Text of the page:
When you request a short sale, deed-in-lieu, or pretty much any other modification to your home mortgage, you’ll have to submit a financial hardship letter.
A hardship letter can make or break your chances of getting the bank to agree to a loan modiifcation or short sale, so you’ll want to make sure you avoid some of the common mistakes homeowners make when writing this letter.
When writing a hardship letter, many people think they are supposed to go on and on about their hardships. You do, indeed, need to convey your hardships, but this is still a business letter and needs to be professionally expressed and formatted.
You want to give the lender confidence that you can, with their help, recover and make your full payments thereafter without defaulting again. Unfortunately, many people who do obtain modifications end up in default again within one year.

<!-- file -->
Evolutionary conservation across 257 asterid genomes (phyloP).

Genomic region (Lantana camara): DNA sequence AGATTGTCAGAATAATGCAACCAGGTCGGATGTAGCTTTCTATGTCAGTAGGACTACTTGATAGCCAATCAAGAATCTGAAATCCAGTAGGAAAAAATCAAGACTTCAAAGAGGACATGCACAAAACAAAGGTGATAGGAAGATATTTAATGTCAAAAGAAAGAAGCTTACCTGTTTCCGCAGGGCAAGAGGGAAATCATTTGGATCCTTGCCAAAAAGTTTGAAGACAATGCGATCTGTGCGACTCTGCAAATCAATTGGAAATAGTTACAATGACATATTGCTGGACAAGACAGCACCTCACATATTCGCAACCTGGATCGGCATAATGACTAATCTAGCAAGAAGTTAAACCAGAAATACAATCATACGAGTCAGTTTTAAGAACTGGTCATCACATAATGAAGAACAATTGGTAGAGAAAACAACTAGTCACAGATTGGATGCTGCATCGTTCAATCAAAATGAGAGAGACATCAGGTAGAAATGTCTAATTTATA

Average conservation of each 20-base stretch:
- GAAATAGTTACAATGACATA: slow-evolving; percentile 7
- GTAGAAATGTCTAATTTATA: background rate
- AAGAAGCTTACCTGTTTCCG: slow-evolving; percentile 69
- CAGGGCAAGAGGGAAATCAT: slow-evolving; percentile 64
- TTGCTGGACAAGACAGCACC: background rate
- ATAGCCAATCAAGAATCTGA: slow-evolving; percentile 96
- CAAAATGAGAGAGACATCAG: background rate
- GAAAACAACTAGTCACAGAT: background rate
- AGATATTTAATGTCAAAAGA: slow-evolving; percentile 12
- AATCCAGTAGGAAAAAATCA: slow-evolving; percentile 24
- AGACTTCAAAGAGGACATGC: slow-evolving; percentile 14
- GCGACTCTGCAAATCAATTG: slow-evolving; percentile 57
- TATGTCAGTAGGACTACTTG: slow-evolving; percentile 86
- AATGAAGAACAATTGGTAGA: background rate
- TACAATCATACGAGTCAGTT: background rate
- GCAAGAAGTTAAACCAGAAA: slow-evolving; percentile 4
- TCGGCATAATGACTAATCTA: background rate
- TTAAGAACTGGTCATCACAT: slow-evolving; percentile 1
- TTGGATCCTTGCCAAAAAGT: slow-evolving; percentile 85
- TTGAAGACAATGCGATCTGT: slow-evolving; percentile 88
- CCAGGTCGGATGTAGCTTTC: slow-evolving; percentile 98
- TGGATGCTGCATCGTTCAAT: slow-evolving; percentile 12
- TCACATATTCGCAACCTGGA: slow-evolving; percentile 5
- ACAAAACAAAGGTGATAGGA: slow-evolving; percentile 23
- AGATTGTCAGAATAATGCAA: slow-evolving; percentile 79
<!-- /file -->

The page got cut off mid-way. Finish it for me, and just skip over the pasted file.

Lenders get frustrated with this, so give your lender a reason to be confident in you. Lenders also get frustrated with ten page diatribes, so keep it short and nice.
Don’t forget the basics! This means your account number, contact information, and the address of your home. Explain not only why you’re behind or about to fall behind on your mortgage, but also how you would be able to recover if your loan was to be modified.
This again comes back to confidence—you need the lender to know you are dedicated to saving your home, and what form that dedication takes. Explain whether your situation is likely to be temporary or permanent and why.
This seems like a given, but lots of people flat out skip this part, perhaps because budget forms are usually included in the package. You’d be remiss not to give a brief overview of your financial situation with numbers, just to make your point.
Put together a brief table of your monthly income and expenses, and make it clear how much you’re in the red, and how much you’d need to get back in the black.
Following these tips should help you to avoid the many problems homeowners run into when writing a hardship letter!